This group of noise-makers has the cloak of grief and the cause of injustice, and I don’t dare presume to tell them that they might all be better off if they just went home and had a good cry for their friend who died so tragically. I don’t say this, but I think it. I wonder if they are in touch with their real feelings or conscious of the effect their actions are having on others. And then I think of the victim's parents. I can't even imagine how deep their grief must go, and as I find my compassion, I wonder if the honking gives them any solace.

I received an e-mail this morning from a friend who described feeling cleansed by a good cry, the way a good rain clears the air. This is a friend who has shared before how getting in touch with her emotions is an important part of her spiritual journey, how it helps her to be in touch with her true self, and as a result, God. It reminds me of the crying I did at the FGC Gathering, in my workshop and alone, as I started really facing my mother’s inevitable death for the first time. It reminds me to continue to stay in touch with my emotions as we move back into the hectic routines of home life, instead of swallowing them with a few pounds of chocolate. I know grief isn't something that can be washed away with a few tears. It's a journey, but one I want to walk consciously.

Wednesday, July 06, 2005


I'm now in Virginia at a gathering of Quakers from all over North America and beyond. Internet access has turned out to be rather hard to come by, so one of my spiritual practices for the week is to let go of the desire to check my e-mail frequently. Obviously blogging has been neglected as well.

My main spiritual work, however, is to let go of bigger issues and my desire to know their outcomes. My mother is out of the hospital, but still losing weight. She says she now weighs sixty-eight pounds and is forcing herself to eat. Despite her frailty, she is still able to live alone, although maybe not for long. The physical therapists at the hospital said she was doing too well in therapy to stay--she can get in and out of the tub herself and pass all their tests for self-sufficiency. But her primary doctor, listening to her lungs and looking at her shrinking body, was reluctant to let her go. My mom for her part is reluctant to go back to the hospital ever again and is talking about refusing antibiotics if she gets another lung infection.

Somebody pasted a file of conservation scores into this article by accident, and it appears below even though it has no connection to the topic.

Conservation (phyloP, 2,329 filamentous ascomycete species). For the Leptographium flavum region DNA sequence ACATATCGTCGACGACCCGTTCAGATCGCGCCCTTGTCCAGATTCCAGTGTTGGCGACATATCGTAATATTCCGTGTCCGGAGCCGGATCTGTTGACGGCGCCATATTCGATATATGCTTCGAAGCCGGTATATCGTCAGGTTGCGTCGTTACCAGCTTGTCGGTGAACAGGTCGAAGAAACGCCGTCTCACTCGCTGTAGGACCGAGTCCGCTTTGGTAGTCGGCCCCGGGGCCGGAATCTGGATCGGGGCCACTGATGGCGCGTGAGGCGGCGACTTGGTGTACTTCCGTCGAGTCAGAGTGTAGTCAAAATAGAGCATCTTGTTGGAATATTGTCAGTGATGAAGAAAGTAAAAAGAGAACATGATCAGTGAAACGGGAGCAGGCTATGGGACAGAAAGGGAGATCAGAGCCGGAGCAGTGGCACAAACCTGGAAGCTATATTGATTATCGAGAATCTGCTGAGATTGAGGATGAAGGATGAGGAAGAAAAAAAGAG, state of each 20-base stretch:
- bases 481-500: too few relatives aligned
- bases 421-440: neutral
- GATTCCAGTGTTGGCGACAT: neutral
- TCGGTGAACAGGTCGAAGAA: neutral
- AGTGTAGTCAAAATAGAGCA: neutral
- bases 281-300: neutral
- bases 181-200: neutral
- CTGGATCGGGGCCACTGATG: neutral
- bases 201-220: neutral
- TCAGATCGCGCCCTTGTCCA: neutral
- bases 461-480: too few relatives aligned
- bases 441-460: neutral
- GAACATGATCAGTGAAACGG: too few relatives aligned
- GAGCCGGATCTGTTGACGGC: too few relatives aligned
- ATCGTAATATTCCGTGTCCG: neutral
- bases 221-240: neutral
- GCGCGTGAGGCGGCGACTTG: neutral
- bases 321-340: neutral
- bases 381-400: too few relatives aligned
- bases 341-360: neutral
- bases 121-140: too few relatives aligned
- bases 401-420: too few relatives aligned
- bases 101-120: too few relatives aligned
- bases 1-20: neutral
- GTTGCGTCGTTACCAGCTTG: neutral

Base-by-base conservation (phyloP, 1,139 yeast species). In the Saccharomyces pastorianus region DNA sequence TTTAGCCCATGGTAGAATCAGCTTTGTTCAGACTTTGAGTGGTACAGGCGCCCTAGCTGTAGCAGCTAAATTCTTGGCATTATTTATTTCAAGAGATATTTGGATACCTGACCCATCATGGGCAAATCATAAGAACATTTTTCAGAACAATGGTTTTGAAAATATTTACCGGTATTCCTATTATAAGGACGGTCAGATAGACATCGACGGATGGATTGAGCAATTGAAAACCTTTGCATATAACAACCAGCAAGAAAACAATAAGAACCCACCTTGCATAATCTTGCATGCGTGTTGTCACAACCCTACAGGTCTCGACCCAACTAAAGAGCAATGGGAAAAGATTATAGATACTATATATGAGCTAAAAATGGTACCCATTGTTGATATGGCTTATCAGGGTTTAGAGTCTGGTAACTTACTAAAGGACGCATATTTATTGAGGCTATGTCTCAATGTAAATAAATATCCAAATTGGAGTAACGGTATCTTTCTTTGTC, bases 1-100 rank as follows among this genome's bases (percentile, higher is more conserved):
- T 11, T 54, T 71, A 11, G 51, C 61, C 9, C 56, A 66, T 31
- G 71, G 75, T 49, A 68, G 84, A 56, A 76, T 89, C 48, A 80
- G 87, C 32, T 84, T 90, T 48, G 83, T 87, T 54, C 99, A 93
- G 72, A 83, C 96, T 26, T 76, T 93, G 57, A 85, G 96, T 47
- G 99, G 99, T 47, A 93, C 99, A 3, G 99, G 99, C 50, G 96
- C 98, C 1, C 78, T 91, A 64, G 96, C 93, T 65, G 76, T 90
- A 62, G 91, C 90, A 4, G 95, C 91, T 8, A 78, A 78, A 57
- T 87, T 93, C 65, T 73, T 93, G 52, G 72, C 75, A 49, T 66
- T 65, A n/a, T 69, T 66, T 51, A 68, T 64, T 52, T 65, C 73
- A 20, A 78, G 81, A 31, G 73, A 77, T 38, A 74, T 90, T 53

In the meantime, my husband has resigned his job, and is looking for a new one, while I am waiting to hear from publishers who are reading my book. I felt "led" (to use the Quaker lingo for when we feel called to do something) to write this book, which is about how motherhood has been a spiritual journey for me. I mailed it off to my agent full of trust and hope, figuring that if I felt led to write it, some publisher would feel led to publish it. I still believe that, but it's now been over two months, and I'm starting to wonder if I should be praying about this or something.

So here I am at Gathering in a workshop to learn about prayer. We started with Centering Prayer (based on the ideas of Thomas Keating), where the idea is to just show up and consent to God's presence. We're not asking for anything in particular, not even advice. Tomorrow we are moving on to petition and intercession, where we ask for help, for ourselves or others. I confess to being conflicted about this type of prayer, especially now when so much of my life is in flux. For example, I'm temped to pray to sell my book soon, but what if I did and my mother needed my presence just when my publisher needed my revisions? I have a sense that I just need to be open to whatever is coming without trying to manipulate the timing. It's the lesson I keep needing to learn over and over again--letting go.

I remember an image that came to me twelve years ago at Pendle Hill, and it's an image I've heard others share as well. It's a picture of an open hand, ungrasping what it has held, but open to receive something new. I have a sense that I'm in that kind of time where I'm called to let go--of my mother, my book, my desire for certainty--and be open to whatever is coming next.

Who Links Here